Material Truth: statement that is true because of the facts is called an empirical or material truth, that is, true because of experience , because of its content. A statement such as “There are no trees on the Doctor Marañón High School courtyard” might be false, that is, contingent (a contingent truth if it is true; a contingent
falsehood if it is false). We can imagine if someone were to cut down the remaining trees, then the statement would become true. As a general rule in philosophy, all empirical statements are, if true, only contingently true.
Formal Truth:“Truths of reason” are called formal or necessary truths for they could not possibly be false. Necessary is here the opposite of contingent: we can always imagine what it would be for a contingent truth not to be true; but cannot even make sense out of the suggestion that a necessary truth might not be true. Formal truths are true in any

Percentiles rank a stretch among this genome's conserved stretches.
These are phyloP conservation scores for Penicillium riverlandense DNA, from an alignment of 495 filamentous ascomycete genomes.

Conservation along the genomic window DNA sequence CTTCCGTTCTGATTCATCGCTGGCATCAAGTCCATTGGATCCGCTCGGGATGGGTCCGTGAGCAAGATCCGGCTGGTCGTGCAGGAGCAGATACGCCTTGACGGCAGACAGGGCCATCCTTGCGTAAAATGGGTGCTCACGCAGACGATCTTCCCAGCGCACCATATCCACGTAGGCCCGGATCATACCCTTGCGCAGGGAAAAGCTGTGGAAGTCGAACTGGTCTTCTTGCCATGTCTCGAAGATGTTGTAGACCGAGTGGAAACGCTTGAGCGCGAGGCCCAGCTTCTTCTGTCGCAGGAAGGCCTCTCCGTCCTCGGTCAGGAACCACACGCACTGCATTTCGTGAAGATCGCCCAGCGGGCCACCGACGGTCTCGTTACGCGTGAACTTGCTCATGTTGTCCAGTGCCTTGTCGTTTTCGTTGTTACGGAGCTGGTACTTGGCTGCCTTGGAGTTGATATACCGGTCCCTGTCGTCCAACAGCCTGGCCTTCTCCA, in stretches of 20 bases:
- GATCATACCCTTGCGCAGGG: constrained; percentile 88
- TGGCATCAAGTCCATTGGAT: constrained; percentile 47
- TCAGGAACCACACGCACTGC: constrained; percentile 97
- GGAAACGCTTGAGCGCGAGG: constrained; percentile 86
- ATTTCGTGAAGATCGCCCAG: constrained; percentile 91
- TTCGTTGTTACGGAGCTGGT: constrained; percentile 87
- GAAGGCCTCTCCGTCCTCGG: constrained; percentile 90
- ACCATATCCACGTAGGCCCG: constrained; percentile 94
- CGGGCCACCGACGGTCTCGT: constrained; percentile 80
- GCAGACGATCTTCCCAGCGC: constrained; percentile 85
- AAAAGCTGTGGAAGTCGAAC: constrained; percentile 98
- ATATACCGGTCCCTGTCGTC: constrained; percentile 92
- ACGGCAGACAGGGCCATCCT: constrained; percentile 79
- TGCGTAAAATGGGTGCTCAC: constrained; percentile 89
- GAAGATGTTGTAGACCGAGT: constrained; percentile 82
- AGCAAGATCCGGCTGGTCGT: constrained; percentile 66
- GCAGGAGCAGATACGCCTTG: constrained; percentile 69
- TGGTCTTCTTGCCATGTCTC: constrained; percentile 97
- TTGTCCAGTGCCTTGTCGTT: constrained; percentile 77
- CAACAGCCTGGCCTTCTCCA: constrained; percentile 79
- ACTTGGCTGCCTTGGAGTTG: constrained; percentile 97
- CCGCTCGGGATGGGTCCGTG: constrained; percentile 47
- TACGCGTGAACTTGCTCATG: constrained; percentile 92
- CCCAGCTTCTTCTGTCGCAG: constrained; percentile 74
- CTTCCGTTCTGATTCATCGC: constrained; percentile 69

possible world, “2 + 2 = 4” is a necessary truth, in that we cannot imagine (no matter
how imaginative we happen to be) what circumstances might make that statement false.
And the necessary falsehood “1 + 1 = 1” cannot be imagined to be true under any